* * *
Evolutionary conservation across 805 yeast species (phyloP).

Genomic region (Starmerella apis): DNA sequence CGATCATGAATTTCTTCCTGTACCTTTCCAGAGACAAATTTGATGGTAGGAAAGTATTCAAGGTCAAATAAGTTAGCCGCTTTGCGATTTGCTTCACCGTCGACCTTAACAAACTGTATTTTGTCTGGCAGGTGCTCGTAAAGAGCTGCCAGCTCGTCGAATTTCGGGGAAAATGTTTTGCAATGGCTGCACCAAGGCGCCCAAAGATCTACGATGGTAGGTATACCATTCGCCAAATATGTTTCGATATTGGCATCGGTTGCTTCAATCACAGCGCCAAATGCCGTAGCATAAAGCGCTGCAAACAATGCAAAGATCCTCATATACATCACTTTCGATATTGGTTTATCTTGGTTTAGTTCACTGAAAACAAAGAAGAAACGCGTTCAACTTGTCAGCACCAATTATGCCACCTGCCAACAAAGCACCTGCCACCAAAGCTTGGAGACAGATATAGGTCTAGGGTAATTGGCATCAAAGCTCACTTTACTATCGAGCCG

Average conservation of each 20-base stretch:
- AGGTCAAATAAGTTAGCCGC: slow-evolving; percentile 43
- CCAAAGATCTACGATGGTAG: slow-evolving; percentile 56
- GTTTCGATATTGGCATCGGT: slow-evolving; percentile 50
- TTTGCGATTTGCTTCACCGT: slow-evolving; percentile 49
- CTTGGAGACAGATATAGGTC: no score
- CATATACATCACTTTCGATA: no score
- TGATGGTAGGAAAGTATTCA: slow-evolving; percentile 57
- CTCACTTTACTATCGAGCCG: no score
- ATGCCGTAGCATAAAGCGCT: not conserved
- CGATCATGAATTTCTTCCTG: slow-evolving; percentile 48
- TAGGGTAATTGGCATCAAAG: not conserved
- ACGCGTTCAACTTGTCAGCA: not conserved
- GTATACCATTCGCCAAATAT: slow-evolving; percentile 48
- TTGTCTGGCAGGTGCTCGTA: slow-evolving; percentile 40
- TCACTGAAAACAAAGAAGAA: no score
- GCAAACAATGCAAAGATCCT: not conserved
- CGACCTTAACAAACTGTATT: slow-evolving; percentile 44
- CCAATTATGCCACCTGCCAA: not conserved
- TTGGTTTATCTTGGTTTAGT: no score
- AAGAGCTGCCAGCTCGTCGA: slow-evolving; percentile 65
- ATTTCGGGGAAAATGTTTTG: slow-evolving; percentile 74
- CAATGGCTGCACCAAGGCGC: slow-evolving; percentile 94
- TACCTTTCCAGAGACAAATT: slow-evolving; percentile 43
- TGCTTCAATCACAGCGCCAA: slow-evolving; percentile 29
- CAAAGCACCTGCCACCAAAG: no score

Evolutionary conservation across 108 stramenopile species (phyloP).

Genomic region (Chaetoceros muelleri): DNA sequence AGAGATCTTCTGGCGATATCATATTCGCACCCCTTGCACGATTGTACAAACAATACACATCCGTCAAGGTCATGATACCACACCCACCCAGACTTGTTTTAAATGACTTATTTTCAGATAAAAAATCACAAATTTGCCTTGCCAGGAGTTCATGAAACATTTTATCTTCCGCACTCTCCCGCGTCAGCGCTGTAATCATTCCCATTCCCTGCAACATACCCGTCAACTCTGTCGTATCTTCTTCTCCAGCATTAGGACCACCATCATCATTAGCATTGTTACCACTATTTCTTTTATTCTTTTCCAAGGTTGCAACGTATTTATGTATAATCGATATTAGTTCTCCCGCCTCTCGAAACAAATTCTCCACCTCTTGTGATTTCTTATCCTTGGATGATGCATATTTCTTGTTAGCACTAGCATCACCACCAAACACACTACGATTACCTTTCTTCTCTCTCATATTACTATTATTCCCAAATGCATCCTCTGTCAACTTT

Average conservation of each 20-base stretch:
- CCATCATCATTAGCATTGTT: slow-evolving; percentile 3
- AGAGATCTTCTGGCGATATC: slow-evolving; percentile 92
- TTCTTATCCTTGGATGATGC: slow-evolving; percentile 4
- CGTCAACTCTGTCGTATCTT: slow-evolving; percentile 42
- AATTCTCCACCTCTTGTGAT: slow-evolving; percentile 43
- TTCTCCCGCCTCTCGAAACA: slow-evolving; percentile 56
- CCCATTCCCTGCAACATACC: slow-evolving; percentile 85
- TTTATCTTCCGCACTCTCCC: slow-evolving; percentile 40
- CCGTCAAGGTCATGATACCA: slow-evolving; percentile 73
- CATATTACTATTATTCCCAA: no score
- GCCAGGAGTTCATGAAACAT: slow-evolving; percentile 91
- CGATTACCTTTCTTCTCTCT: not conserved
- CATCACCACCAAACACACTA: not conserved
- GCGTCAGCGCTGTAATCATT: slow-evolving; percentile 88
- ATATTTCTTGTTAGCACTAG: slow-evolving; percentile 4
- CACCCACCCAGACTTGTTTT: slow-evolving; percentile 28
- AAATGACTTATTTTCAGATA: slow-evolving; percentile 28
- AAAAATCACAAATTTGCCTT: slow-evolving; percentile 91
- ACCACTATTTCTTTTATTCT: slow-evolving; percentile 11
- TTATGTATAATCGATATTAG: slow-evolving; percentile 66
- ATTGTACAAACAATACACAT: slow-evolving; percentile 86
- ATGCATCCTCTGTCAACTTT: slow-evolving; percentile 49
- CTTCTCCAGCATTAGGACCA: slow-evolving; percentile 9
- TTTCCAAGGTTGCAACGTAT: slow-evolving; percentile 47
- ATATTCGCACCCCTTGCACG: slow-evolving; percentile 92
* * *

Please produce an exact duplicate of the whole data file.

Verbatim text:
Evolutionary conservation across 805 yeast species (phyloP).

Genomic region (Starmerella apis): DNA sequence CGATCATGAATTTCTTCCTGTACCTTTCCAGAGACAAATTTGATGGTAGGAAAGTATTCAAGGTCAAATAAGTTAGCCGCTTTGCGATTTGCTTCACCGTCGACCTTAACAAACTGTATTTTGTCTGGCAGGTGCTCGTAAAGAGCTGCCAGCTCGTCGAATTTCGGGGAAAATGTTTTGCAATGGCTGCACCAAGGCGCCCAAAGATCTACGATGGTAGGTATACCATTCGCCAAATATGTTTCGATATTGGCATCGGTTGCTTCAATCACAGCGCCAAATGCCGTAGCATAAAGCGCTGCAAACAATGCAAAGATCCTCATATACATCACTTTCGATATTGGTTTATCTTGGTTTAGTTCACTGAAAACAAAGAAGAAACGCGTTCAACTTGTCAGCACCAATTATGCCACCTGCCAACAAAGCACCTGCCACCAAAGCTTGGAGACAGATATAGGTCTAGGGTAATTGGCATCAAAGCTCACTTTACTATCGAGCCG

Average conservation of each 20-base stretch:
- AGGTCAAATAAGTTAGCCGC: slow-evolving; percentile 43
- CCAAAGATCTACGATGGTAG: slow-evolving; percentile 56
- GTTTCGATATTGGCATCGGT: slow-evolving; percentile 50
- TTTGCGATTTGCTTCACCGT: slow-evolving; percentile 49
- CTTGGAGACAGATATAGGTC: no score
- CATATACATCACTTTCGATA: no score
- TGATGGTAGGAAAGTATTCA: slow-evolving; percentile 57
- CTCACTTTACTATCGAGCCG: no score
- ATGCCGTAGCATAAAGCGCT: not conserved
- CGATCATGAATTTCTTCCTG: slow-evolving; percentile 48
- TAGGGTAATTGGCATCAAAG: not conserved
- ACGCGTTCAACTTGTCAGCA: not conserved
- GTATACCATTCGCCAAATAT: slow-evolving; percentile 48
- TTGTCTGGCAGGTGCTCGTA: slow-evolving; percentile 40
- TCACTGAAAACAAAGAAGAA: no score
- GCAAACAATGCAAAGATCCT: not conserved
- CGACCTTAACAAACTGTATT: slow-evolving; percentile 44
- CCAATTATGCCACCTGCCAA: not conserved
- TTGGTTTATCTTGGTTTAGT: no score
- AAGAGCTGCCAGCTCGTCGA: slow-evolving; percentile 65
- ATTTCGGGGAAAATGTTTTG: slow-evolving; percentile 74
- CAATGGCTGCACCAAGGCGC: slow-evolving; percentile 94
- TACCTTTCCAGAGACAAATT: slow-evolving; percentile 43
- TGCTTCAATCACAGCGCCAA: slow-evolving; percentile 29
- CAAAGCACCTGCCACCAAAG: no score

Evolutionary conservation across 108 stramenopile species (phyloP).

Genomic region (Chaetoceros muelleri): DNA sequence AGAGATCTTCTGGCGATATCATATTCGCACCCCTTGCACGATTGTACAAACAATACACATCCGTCAAGGTCATGATACCACACCCACCCAGACTTGTTTTAAATGACTTATTTTCAGATAAAAAATCACAAATTTGCCTTGCCAGGAGTTCATGAAACATTTTATCTTCCGCACTCTCCCGCGTCAGCGCTGTAATCATTCCCATTCCCTGCAACATACCCGTCAACTCTGTCGTATCTTCTTCTCCAGCATTAGGACCACCATCATCATTAGCATTGTTACCACTATTTCTTTTATTCTTTTCCAAGGTTGCAACGTATTTATGTATAATCGATATTAGTTCTCCCGCCTCTCGAAACAAATTCTCCACCTCTTGTGATTTCTTATCCTTGGATGATGCATATTTCTTGTTAGCACTAGCATCACCACCAAACACACTACGATTACCTTTCTTCTCTCTCATATTACTATTATTCCCAAATGCATCCTCTGTCAACTTT

Average conservation of each 20-base stretch:
- CCATCATCATTAGCATTGTT: slow-evolving; percentile 3
- AGAGATCTTCTGGCGATATC: slow-evolving; percentile 92
- TTCTTATCCTTGGATGATGC: slow-evolving; percentile 4
- CGTCAACTCTGTCGTATCTT: slow-evolving; percentile 42
- AATTCTCCACCTCTTGTGAT: slow-evolving; percentile 43
- TTCTCCCGCCTCTCGAAACA: slow-evolving; percentile 56
- CCCATTCCCTGCAACATACC: slow-evolving; percentile 85
- TTTATCTTCCGCACTCTCCC: slow-evolving; percentile 40
- CCGTCAAGGTCATGATACCA: slow-evolving; percentile 73
- CATATTACTATTATTCCCAA: no score
- GCCAGGAGTTCATGAAACAT: slow-evolving; percentile 91
- CGATTACCTTTCTTCTCTCT: not conserved
- CATCACCACCAAACACACTA: not conserved
- GCGTCAGCGCTGTAATCATT: slow-evolving; percentile 88
- ATATTTCTTGTTAGCACTAG: slow-evolving; percentile 4
- CACCCACCCAGACTTGTTTT: slow-evolving; percentile 28
- AAATGACTTATTTTCAGATA: slow-evolving; percentile 28
- AAAAATCACAAATTTGCCTT: slow-evolving; percentile 91
- ACCACTATTTCTTTTATTCT: slow-evolving; percentile 11
- TTATGTATAATCGATATTAG: slow-evolving; percentile 66
- ATTGTACAAACAATACACAT: slow-evolving; percentile 86
- ATGCATCCTCTGTCAACTTT: slow-evolving; percentile 49
- CTTCTCCAGCATTAGGACCA: slow-evolving; percentile 9
- TTTCCAAGGTTGCAACGTAT: slow-evolving; percentile 47
- ATATTCGCACCCCTTGCACG: slow-evolving; percentile 92